Women and Hollywood got the chance to speak to Liz W. Garcia, writer and director of The Lifeguard, which opens in theaters on August 30th. The film is also available on ITunes now.
Women and Hollywood: Are you excited for the release?
Liz Garcia: I am excited. It’s proof that we actually made this movie. I still can’t get over that little fact. We actually made a movie.
WaH: Can you talk a little bit about the inspiration for the script? Why did you want to see a woman revisit her adolescence or the end of her adolescence?
LG: I guess there were a few key puzzle pieces that existed independently of one another all in my imagination that I wanted to write about. The movie is
the result of all of those things coming together. I knew I wanted to write about the job of being a lifeguard in that setting because that was the job I
had in high school and college. I was able to spy on people and look in on their lives because you don’t do a lot of actual lifesaving while you’re a
lifeguard at a pool, you do a lot of eavesdropping. I had a lot of nostalgia for that job and that feeling of being that age and working a job where I grew
up in suburban Connecticut, getting out of work at 7:30 and knowing that there were still 2 more hours of beautiful daylight and this incredible feeling of
freedom that I would have in the summer in the evenings. That feeling is something that I feel quite nostalgic for. When I was around the character’s age,
turning thirty and getting married and I started to feel the longing for a more simple oblivious life. So that’s when it clicked for me.
WaH: Do you think that Leigh had realistic expectations of her life or were they just expectations that society places on women?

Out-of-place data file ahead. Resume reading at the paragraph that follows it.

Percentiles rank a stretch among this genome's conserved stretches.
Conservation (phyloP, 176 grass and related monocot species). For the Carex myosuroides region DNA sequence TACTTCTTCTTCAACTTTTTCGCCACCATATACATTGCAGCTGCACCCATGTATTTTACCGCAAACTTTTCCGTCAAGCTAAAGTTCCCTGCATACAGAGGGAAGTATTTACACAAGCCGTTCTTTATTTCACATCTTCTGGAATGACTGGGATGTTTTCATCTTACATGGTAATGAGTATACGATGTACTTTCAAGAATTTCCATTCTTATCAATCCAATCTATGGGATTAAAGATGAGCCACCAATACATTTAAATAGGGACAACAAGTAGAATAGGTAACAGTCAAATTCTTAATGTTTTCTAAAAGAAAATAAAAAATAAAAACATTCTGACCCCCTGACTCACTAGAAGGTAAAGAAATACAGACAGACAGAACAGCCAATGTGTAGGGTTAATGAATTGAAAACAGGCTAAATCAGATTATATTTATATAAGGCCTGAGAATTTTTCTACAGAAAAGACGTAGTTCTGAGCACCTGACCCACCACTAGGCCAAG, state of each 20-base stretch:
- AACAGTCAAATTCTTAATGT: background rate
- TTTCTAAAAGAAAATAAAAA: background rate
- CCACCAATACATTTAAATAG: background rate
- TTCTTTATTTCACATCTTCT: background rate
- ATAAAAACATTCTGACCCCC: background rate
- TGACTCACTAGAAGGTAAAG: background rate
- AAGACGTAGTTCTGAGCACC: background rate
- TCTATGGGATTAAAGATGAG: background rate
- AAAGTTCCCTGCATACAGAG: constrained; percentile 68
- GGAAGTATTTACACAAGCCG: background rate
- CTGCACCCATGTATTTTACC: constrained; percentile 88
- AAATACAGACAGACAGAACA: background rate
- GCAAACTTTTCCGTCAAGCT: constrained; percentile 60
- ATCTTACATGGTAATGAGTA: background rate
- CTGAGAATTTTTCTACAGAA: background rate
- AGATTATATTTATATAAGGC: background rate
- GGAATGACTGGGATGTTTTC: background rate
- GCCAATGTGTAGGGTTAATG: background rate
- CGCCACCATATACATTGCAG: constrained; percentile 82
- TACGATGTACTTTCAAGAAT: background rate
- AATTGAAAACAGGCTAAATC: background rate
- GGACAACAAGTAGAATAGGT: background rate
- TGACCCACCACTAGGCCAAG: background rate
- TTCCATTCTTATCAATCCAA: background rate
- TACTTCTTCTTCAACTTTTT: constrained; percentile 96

LG: I think she had the same sort of expectations that we all have about what life would be like and feel like when you are an adult. I think she thought
life would feel vibrant and exciting and that she would feel relevant and part of the world. You are anonymous, like a cog in the wheel. You don’t
anticipate anxiety and depression, normal feelings that come with being a young adult trying to find your way in the world. In that sense, I feel that the
movie is about something universal, about waking up to your life.
WaH: Do you think it’s harder for women or is it hard for everybody?
LG: I think it’s hard for everyone to find their way as an adult and to match up their expectations from their youth to what their adult life looks like.
But, I was interested in telling a particularly female story because that’s who I am and what I love to write about. I see the world as a woman. You are
starting to see more of these stories, but there still aren’t that many” important films” about the simple journeys that women take the way there are
simple journeys of the male experience. To me, there was a legitimate and important story to be told about the existential crisis of a woman in her late
twenties. I think its very real and not talked about so much that women reach the age where they know that soon they’ll be married and soon they’ll be